Acetylene, benzine, bombs, carbolic acid, chlorine, compressed oxygen, phosphorous, propane, sulphuric acid... The list of hazardous materials transported by rail and itemized in safe-shipping regulations in Canada and the United States runs into the thousands. Since the catastrophic runaway train disaster that killed 47 people in Lac-M©gantic two weeks ago, however, the focus has been on the danger of moving crude oil by rail.
That's understandable, but not particularly useful. Crude oil is not especially corrosive or explosive compared to hundreds of far more hazardous materials moved by the millions of carloads annually in North America. And yet the safety record for hazardous-material shipments is 99.9977 per cent "arrivals without incident."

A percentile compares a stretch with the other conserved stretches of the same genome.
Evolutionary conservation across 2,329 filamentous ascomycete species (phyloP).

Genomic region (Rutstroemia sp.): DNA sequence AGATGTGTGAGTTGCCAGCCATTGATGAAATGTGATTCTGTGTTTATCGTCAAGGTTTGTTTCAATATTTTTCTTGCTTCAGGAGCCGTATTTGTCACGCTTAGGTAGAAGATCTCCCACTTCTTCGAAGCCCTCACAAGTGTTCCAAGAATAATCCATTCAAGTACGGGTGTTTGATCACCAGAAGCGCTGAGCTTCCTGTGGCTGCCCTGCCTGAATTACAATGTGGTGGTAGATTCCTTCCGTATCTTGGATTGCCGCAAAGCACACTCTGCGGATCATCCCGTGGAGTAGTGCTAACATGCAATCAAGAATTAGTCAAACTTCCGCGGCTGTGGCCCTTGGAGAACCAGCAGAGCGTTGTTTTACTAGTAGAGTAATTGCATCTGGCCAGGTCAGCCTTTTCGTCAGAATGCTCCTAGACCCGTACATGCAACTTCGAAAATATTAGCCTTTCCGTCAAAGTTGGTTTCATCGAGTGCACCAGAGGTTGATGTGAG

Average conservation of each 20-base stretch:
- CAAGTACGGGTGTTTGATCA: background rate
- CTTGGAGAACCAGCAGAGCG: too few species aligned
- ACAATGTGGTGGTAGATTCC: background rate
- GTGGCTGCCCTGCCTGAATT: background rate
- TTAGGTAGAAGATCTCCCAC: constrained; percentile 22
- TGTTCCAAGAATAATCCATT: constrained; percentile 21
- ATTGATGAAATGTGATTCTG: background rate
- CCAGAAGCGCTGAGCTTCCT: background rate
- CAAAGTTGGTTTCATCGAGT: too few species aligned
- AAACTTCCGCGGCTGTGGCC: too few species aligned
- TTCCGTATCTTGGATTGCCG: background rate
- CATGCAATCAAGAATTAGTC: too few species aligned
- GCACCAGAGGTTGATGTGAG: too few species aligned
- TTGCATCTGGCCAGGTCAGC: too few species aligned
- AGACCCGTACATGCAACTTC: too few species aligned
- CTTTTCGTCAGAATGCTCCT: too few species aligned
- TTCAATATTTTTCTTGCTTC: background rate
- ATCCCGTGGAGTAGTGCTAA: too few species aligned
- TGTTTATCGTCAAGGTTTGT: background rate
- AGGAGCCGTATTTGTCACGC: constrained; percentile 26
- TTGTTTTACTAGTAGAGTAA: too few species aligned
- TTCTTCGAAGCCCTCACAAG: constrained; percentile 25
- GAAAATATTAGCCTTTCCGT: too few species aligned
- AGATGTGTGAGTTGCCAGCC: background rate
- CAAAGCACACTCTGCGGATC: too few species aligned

It's not a perfect record and, as seen in Quebec, when something goes wrong, it can go tragically wrong. But a response to that calamity is not to be found in hand-wringing over the efficacy of transportation of crude oil by rail. The response, as the federal Transportation Safety Board signalled Friday, is to prevent a recurrence of the Lac-M©gantic events. The TSB called for the implementation of two measures: that trains carrying hazardous goods not be parked on main lines, and a standard be set for emergency brake use -- either of which would have prevented the Quebec tragedy no matter what was being transported. That is a meaningful response.